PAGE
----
So that’s the physical part of you use a physical symptom and then you say, “Well, is this actually harming or keeping you from doing other things like your leg pain? Then I would say, “Oh yeah, you have chronic pain. We need to deal with that because it’s affecting your ability to do things.” Is that one of the criteria when you’re diagnosing somebody with PTSD? It’s not just I’m anxious all the time, or I have these triggers, it’s that I’m actually doing things differently because of the trauma.

Clifton Uckerman:
Yeah. And with PTSD and all disorders in the DSM, you really can’t make a formal diagnosis unless there’s some life domain impairment. So between all of the people that I work with that have an actual precise accurate diagnosis of PTSD, employment is disrupted. A lot of people have a hard time going to work or being at work. Relationships with family, spouses, children, friends, parents, siblings are pretty impacted and there’s a lot of relational distress that can occur and happen.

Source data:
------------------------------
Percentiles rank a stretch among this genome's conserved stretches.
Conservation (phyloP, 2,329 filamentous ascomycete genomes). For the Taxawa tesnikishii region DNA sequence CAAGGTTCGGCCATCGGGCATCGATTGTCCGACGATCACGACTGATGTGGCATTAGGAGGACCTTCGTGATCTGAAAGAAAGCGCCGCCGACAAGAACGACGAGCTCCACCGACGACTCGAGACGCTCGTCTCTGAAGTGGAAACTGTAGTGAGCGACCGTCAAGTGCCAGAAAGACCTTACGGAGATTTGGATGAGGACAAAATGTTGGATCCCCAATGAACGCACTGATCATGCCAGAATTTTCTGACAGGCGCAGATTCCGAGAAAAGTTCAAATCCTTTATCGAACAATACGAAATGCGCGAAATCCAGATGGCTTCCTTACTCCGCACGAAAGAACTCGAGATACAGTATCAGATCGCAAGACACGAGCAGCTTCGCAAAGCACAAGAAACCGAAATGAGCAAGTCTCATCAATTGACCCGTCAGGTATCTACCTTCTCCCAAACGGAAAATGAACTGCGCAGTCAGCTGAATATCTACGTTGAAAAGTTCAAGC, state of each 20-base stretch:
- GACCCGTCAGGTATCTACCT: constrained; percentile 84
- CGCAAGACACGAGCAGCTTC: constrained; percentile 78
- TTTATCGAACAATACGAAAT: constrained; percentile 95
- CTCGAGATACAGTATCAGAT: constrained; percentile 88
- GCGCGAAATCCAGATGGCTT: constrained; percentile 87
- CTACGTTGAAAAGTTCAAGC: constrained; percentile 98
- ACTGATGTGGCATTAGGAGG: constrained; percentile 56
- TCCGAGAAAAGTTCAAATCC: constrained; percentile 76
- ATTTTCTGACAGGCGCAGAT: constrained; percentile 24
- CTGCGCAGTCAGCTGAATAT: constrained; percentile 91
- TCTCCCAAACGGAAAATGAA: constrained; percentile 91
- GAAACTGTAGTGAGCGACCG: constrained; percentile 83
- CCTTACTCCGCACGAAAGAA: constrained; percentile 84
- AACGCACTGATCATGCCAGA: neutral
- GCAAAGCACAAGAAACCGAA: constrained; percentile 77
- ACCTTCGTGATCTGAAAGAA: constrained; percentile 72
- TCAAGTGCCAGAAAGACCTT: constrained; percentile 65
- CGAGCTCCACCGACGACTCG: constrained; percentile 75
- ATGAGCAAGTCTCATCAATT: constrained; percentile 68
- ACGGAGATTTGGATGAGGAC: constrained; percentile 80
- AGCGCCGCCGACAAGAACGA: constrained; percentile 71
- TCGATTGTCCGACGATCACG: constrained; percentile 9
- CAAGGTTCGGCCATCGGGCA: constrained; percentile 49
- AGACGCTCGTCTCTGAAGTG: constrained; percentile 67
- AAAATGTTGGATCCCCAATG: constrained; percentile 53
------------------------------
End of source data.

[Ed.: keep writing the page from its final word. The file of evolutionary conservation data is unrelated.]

Clifton Uckerman:
Then so many other life domains can be affected too. Sometimes in an attempt to escape or even avoid a person can start to maybe self-sooth or use different types or forms of medication, whether it be legal and prescribed or elicit and off the street. So sometimes with that kind of use can come health problems, emergency room visits, sometimes criminal charges and incarceration. So anytime there’s a life impairment, that would be one criteria of meeting a diagnosis.

Tim Pickett:
Is typically the diagnosis done with like a paper evaluation. You have of like a questionnaire people fill out and then you score it and then you take that with a behavioral health like evaluation?

Clifton Uckerman: